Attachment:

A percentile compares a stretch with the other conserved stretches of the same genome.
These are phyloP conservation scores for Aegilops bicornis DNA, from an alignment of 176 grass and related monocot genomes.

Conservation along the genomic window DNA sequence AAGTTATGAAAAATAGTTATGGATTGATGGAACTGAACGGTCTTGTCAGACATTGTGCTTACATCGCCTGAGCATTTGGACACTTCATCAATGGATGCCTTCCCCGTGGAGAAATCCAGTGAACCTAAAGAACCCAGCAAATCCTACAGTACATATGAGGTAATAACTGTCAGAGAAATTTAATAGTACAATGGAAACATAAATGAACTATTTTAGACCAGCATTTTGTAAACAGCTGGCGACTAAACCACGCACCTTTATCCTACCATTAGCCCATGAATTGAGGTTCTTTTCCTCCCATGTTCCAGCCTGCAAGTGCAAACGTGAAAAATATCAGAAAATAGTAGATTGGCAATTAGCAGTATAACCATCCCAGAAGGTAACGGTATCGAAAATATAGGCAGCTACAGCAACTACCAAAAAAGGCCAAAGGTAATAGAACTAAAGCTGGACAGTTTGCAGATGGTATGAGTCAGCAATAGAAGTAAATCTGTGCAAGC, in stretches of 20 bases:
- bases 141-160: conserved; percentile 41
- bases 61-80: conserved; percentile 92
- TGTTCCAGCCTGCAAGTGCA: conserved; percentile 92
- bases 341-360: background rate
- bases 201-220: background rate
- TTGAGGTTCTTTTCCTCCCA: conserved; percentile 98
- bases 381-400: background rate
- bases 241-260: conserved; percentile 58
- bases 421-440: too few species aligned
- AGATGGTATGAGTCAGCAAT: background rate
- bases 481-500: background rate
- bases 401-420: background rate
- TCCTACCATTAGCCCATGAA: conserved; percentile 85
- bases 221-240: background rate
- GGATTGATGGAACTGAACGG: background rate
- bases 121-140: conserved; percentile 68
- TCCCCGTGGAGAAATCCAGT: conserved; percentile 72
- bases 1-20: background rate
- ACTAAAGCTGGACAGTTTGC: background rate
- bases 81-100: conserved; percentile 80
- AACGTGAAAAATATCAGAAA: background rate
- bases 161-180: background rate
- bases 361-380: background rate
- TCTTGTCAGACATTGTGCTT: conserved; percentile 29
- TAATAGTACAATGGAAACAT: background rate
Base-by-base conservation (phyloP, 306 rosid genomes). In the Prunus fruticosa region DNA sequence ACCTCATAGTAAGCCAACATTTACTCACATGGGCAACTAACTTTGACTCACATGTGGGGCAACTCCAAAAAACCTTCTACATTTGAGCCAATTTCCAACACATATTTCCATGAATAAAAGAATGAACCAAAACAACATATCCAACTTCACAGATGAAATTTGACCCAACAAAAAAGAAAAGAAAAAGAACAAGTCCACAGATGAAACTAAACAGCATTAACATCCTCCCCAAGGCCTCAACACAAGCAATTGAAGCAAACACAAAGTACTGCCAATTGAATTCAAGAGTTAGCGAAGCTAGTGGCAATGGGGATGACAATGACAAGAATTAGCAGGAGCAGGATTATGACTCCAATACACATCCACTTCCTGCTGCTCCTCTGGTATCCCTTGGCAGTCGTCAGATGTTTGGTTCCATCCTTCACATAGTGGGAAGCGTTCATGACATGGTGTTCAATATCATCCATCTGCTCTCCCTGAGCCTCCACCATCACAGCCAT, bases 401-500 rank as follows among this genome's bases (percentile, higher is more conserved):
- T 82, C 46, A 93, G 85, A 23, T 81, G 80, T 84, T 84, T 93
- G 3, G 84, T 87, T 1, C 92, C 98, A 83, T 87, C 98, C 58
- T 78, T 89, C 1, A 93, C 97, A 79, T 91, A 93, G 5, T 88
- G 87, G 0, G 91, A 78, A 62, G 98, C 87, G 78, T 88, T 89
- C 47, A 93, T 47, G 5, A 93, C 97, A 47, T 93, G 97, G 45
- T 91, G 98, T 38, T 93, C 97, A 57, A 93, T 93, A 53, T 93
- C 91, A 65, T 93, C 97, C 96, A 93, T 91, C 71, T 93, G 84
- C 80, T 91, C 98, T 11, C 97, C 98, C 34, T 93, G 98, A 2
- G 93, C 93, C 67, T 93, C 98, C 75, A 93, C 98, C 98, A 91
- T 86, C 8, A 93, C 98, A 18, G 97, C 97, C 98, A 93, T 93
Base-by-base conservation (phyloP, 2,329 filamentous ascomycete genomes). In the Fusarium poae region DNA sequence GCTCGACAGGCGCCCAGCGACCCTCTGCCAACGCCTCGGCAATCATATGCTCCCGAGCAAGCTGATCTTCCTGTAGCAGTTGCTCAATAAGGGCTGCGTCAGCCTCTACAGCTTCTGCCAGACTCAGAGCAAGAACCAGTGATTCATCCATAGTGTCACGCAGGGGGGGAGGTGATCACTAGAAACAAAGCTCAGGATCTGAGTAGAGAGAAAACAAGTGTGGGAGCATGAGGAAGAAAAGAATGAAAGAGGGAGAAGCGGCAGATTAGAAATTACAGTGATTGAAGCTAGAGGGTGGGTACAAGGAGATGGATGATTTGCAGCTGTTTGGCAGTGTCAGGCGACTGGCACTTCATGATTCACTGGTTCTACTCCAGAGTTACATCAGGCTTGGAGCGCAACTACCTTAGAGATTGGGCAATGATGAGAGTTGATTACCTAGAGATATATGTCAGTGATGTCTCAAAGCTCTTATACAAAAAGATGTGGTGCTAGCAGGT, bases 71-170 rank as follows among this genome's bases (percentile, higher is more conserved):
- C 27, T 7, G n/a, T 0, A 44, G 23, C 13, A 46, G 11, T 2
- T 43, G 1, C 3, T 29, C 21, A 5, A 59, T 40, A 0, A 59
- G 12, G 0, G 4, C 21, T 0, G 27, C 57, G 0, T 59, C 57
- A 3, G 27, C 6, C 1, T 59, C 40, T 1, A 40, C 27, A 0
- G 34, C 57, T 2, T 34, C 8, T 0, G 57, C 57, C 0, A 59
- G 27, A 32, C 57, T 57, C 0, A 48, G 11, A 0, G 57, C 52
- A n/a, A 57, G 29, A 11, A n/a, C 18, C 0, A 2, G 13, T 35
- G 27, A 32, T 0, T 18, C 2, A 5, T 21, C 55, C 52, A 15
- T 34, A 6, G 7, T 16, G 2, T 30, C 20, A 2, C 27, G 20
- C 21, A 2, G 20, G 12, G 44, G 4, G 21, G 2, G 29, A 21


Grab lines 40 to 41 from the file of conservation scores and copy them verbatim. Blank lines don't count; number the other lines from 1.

Base-by-base conservation (phyloP, 2,329 filamentous ascomycete genomes). In the Fusarium poae region DNA sequence GCTCGACAGGCGCCCAGCGACCCTCTGCCAACGCCTCGGCAATCATATGCTCCCGAGCAAGCTGATCTTCCTGTAGCAGTTGCTCAATAAGGGCTGCGTCAGCCTCTACAGCTTCTGCCAGACTCAGAGCAAGAACCAGTGATTCATCCATAGTGTCACGCAGGGGGGGAGGTGATCACTAGAAACAAAGCTCAGGATCTGAGTAGAGAGAAAACAAGTGTGGGAGCATGAGGAAGAAAAGAATGAAAGAGGGAGAAGCGGCAGATTAGAAATTACAGTGATTGAAGCTAGAGGGTGGGTACAAGGAGATGGATGATTTGCAGCTGTTTGGCAGTGTCAGGCGACTGGCACTTCATGATTCACTGGTTCTACTCCAGAGTTACATCAGGCTTGGAGCGCAACTACCTTAGAGATTGGGCAATGATGAGAGTTGATTACCTAGAGATATATGTCAGTGATGTCTCAAAGCTCTTATACAAAAAGATGTGGTGCTAGCAGGT, bases 71-170 rank as follows among this genome's bases (percentile, higher is more conserved):
- C 27, T 7, G n/a, T 0, A 44, G 23, C 13, A 46, G 11, T 2